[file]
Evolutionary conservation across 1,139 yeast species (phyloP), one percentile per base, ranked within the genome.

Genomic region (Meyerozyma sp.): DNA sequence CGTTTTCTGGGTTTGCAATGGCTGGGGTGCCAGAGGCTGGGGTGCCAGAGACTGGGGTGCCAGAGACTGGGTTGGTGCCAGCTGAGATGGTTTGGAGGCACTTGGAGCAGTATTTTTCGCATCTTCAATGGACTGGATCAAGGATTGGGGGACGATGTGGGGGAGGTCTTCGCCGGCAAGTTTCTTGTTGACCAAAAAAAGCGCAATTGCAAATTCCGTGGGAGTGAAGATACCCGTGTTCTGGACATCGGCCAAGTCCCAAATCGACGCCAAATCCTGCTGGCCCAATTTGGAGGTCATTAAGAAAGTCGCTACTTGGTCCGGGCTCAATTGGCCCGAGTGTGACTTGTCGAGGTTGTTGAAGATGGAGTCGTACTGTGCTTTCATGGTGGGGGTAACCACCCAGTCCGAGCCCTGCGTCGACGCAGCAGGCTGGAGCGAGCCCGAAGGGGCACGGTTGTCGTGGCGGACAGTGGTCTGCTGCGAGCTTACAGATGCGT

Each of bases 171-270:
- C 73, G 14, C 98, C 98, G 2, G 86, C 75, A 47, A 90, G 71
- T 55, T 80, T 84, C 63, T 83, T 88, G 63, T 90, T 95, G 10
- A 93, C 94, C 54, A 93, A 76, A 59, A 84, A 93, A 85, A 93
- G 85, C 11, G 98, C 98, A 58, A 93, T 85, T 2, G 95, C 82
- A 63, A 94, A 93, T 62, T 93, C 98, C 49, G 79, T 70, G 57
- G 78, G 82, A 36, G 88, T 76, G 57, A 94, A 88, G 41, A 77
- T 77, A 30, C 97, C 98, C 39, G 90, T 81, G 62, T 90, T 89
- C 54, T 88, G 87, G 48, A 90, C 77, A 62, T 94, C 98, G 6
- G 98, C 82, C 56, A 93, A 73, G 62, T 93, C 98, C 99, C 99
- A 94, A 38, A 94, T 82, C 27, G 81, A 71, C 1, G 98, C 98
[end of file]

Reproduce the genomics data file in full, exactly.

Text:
Evolutionary conservation across 1,139 yeast species (phyloP), one percentile per base, ranked within the genome.

Genomic region (Meyerozyma sp.): DNA sequence CGTTTTCTGGGTTTGCAATGGCTGGGGTGCCAGAGGCTGGGGTGCCAGAGACTGGGGTGCCAGAGACTGGGTTGGTGCCAGCTGAGATGGTTTGGAGGCACTTGGAGCAGTATTTTTCGCATCTTCAATGGACTGGATCAAGGATTGGGGGACGATGTGGGGGAGGTCTTCGCCGGCAAGTTTCTTGTTGACCAAAAAAAGCGCAATTGCAAATTCCGTGGGAGTGAAGATACCCGTGTTCTGGACATCGGCCAAGTCCCAAATCGACGCCAAATCCTGCTGGCCCAATTTGGAGGTCATTAAGAAAGTCGCTACTTGGTCCGGGCTCAATTGGCCCGAGTGTGACTTGTCGAGGTTGTTGAAGATGGAGTCGTACTGTGCTTTCATGGTGGGGGTAACCACCCAGTCCGAGCCCTGCGTCGACGCAGCAGGCTGGAGCGAGCCCGAAGGGGCACGGTTGTCGTGGCGGACAGTGGTCTGCTGCGAGCTTACAGATGCGT

Each of bases 171-270:
- C 73, G 14, C 98, C 98, G 2, G 86, C 75, A 47, A 90, G 71
- T 55, T 80, T 84, C 63, T 83, T 88, G 63, T 90, T 95, G 10
- A 93, C 94, C 54, A 93, A 76, A 59, A 84, A 93, A 85, A 93
- G 85, C 11, G 98, C 98, A 58, A 93, T 85, T 2, G 95, C 82
- A 63, A 94, A 93, T 62, T 93, C 98, C 49, G 79, T 70, G 57
- G 78, G 82, A 36, G 88, T 76, G 57, A 94, A 88, G 41, A 77
- T 77, A 30, C 97, C 98, C 39, G 90, T 81, G 62, T 90, T 89
- C 54, T 88, G 87, G 48, A 90, C 77, A 62, T 94, C 98, G 6
- G 98, C 82, C 56, A 93, A 73, G 62, T 93, C 98, C 99, C 99
- A 94, A 38, A 94, T 82, C 27, G 81, A 71, C 1, G 98, C 98